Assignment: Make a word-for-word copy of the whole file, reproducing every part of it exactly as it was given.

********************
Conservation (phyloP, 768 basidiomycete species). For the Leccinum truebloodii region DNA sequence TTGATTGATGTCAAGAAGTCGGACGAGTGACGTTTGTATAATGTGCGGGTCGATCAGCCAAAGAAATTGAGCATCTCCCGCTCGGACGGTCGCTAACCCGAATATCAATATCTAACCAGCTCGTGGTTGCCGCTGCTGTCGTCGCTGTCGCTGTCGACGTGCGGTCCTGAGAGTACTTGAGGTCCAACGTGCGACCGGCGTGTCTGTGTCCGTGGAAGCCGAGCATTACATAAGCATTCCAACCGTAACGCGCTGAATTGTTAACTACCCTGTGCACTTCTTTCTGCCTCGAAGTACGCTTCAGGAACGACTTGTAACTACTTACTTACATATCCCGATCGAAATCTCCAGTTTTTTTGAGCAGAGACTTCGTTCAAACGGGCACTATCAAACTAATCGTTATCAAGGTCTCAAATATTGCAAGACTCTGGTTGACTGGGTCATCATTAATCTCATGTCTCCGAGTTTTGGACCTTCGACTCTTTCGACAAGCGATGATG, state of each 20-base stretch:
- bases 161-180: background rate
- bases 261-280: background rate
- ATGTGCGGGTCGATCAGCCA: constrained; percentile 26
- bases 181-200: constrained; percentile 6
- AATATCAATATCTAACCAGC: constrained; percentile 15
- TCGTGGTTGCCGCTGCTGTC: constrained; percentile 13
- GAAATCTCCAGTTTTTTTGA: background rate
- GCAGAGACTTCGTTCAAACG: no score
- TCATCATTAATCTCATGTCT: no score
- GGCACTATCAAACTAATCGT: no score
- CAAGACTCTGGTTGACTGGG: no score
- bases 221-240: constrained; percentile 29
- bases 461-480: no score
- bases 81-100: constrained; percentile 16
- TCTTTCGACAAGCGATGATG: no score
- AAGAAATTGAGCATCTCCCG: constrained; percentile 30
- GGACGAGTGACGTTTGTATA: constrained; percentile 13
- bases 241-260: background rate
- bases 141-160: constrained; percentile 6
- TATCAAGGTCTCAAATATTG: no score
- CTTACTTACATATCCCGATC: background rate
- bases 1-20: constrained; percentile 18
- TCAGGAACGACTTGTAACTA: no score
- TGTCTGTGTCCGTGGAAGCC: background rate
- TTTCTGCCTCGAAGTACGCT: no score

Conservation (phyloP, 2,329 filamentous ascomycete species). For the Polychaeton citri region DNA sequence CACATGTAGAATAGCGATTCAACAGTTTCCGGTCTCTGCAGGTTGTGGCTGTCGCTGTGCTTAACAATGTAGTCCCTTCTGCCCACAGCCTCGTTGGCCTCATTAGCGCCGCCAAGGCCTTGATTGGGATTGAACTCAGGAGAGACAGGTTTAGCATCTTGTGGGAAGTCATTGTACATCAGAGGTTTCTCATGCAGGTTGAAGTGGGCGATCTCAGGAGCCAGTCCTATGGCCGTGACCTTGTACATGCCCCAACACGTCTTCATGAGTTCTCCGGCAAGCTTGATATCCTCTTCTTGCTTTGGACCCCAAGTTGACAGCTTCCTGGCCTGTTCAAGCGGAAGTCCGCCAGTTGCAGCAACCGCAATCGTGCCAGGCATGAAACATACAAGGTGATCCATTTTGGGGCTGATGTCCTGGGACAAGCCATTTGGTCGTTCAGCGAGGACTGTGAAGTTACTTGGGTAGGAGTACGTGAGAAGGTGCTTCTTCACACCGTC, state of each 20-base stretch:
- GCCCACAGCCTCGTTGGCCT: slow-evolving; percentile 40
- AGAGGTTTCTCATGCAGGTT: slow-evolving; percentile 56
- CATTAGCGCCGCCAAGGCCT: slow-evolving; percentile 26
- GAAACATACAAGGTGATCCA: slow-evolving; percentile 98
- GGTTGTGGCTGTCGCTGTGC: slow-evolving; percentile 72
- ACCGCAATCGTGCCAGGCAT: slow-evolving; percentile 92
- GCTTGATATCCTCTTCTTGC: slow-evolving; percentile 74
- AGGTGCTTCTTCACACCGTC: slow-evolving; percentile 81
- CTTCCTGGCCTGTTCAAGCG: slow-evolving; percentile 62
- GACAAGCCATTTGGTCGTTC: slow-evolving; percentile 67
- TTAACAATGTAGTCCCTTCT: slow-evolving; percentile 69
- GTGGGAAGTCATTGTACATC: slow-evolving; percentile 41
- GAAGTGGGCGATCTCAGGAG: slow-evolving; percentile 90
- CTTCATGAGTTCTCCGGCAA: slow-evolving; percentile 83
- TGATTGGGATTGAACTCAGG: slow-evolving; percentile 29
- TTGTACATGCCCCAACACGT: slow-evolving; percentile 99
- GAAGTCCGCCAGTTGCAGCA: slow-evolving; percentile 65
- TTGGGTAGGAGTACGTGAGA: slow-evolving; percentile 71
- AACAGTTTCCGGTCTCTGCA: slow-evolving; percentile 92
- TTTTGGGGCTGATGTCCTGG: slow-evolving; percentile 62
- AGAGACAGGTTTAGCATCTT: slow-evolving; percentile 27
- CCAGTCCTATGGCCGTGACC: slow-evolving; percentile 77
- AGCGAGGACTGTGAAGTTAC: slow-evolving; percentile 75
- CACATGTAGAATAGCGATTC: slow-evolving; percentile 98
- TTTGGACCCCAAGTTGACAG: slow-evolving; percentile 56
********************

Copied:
Conservation (phyloP, 768 basidiomycete species). For the Leccinum truebloodii region DNA sequence TTGATTGATGTCAAGAAGTCGGACGAGTGACGTTTGTATAATGTGCGGGTCGATCAGCCAAAGAAATTGAGCATCTCCCGCTCGGACGGTCGCTAACCCGAATATCAATATCTAACCAGCTCGTGGTTGCCGCTGCTGTCGTCGCTGTCGCTGTCGACGTGCGGTCCTGAGAGTACTTGAGGTCCAACGTGCGACCGGCGTGTCTGTGTCCGTGGAAGCCGAGCATTACATAAGCATTCCAACCGTAACGCGCTGAATTGTTAACTACCCTGTGCACTTCTTTCTGCCTCGAAGTACGCTTCAGGAACGACTTGTAACTACTTACTTACATATCCCGATCGAAATCTCCAGTTTTTTTGAGCAGAGACTTCGTTCAAACGGGCACTATCAAACTAATCGTTATCAAGGTCTCAAATATTGCAAGACTCTGGTTGACTGGGTCATCATTAATCTCATGTCTCCGAGTTTTGGACCTTCGACTCTTTCGACAAGCGATGATG, state of each 20-base stretch:
- bases 161-180: background rate
- bases 261-280: background rate
- ATGTGCGGGTCGATCAGCCA: constrained; percentile 26
- bases 181-200: constrained; percentile 6
- AATATCAATATCTAACCAGC: constrained; percentile 15
- TCGTGGTTGCCGCTGCTGTC: constrained; percentile 13
- GAAATCTCCAGTTTTTTTGA: background rate
- GCAGAGACTTCGTTCAAACG: no score
- TCATCATTAATCTCATGTCT: no score
- GGCACTATCAAACTAATCGT: no score
- CAAGACTCTGGTTGACTGGG: no score
- bases 221-240: constrained; percentile 29
- bases 461-480: no score
- bases 81-100: constrained; percentile 16
- TCTTTCGACAAGCGATGATG: no score
- AAGAAATTGAGCATCTCCCG: constrained; percentile 30
- GGACGAGTGACGTTTGTATA: constrained; percentile 13
- bases 241-260: background rate
- bases 141-160: constrained; percentile 6
- TATCAAGGTCTCAAATATTG: no score
- CTTACTTACATATCCCGATC: background rate
- bases 1-20: constrained; percentile 18
- TCAGGAACGACTTGTAACTA: no score
- TGTCTGTGTCCGTGGAAGCC: background rate
- TTTCTGCCTCGAAGTACGCT: no score

Conservation (phyloP, 2,329 filamentous ascomycete species). For the Polychaeton citri region DNA sequence CACATGTAGAATAGCGATTCAACAGTTTCCGGTCTCTGCAGGTTGTGGCTGTCGCTGTGCTTAACAATGTAGTCCCTTCTGCCCACAGCCTCGTTGGCCTCATTAGCGCCGCCAAGGCCTTGATTGGGATTGAACTCAGGAGAGACAGGTTTAGCATCTTGTGGGAAGTCATTGTACATCAGAGGTTTCTCATGCAGGTTGAAGTGGGCGATCTCAGGAGCCAGTCCTATGGCCGTGACCTTGTACATGCCCCAACACGTCTTCATGAGTTCTCCGGCAAGCTTGATATCCTCTTCTTGCTTTGGACCCCAAGTTGACAGCTTCCTGGCCTGTTCAAGCGGAAGTCCGCCAGTTGCAGCAACCGCAATCGTGCCAGGCATGAAACATACAAGGTGATCCATTTTGGGGCTGATGTCCTGGGACAAGCCATTTGGTCGTTCAGCGAGGACTGTGAAGTTACTTGGGTAGGAGTACGTGAGAAGGTGCTTCTTCACACCGTC, state of each 20-base stretch:
- GCCCACAGCCTCGTTGGCCT: slow-evolving; percentile 40
- AGAGGTTTCTCATGCAGGTT: slow-evolving; percentile 56
- CATTAGCGCCGCCAAGGCCT: slow-evolving; percentile 26
- GAAACATACAAGGTGATCCA: slow-evolving; percentile 98
- GGTTGTGGCTGTCGCTGTGC: slow-evolving; percentile 72
- ACCGCAATCGTGCCAGGCAT: slow-evolving; percentile 92
- GCTTGATATCCTCTTCTTGC: slow-evolving; percentile 74
- AGGTGCTTCTTCACACCGTC: slow-evolving; percentile 81
- CTTCCTGGCCTGTTCAAGCG: slow-evolving; percentile 62
- GACAAGCCATTTGGTCGTTC: slow-evolving; percentile 67
- TTAACAATGTAGTCCCTTCT: slow-evolving; percentile 69
- GTGGGAAGTCATTGTACATC: slow-evolving; percentile 41
- GAAGTGGGCGATCTCAGGAG: slow-evolving; percentile 90
- CTTCATGAGTTCTCCGGCAA: slow-evolving; percentile 83
- TGATTGGGATTGAACTCAGG: slow-evolving; percentile 29
- TTGTACATGCCCCAACACGT: slow-evolving; percentile 99
- GAAGTCCGCCAGTTGCAGCA: slow-evolving; percentile 65
- TTGGGTAGGAGTACGTGAGA: slow-evolving; percentile 71
- AACAGTTTCCGGTCTCTGCA: slow-evolving; percentile 92
- TTTTGGGGCTGATGTCCTGG: slow-evolving; percentile 62
- AGAGACAGGTTTAGCATCTT: slow-evolving; percentile 27
- CCAGTCCTATGGCCGTGACC: slow-evolving; percentile 77
- AGCGAGGACTGTGAAGTTAC: slow-evolving; percentile 75
- CACATGTAGAATAGCGATTC: slow-evolving; percentile 98
- TTTGGACCCCAAGTTGACAG: slow-evolving; percentile 56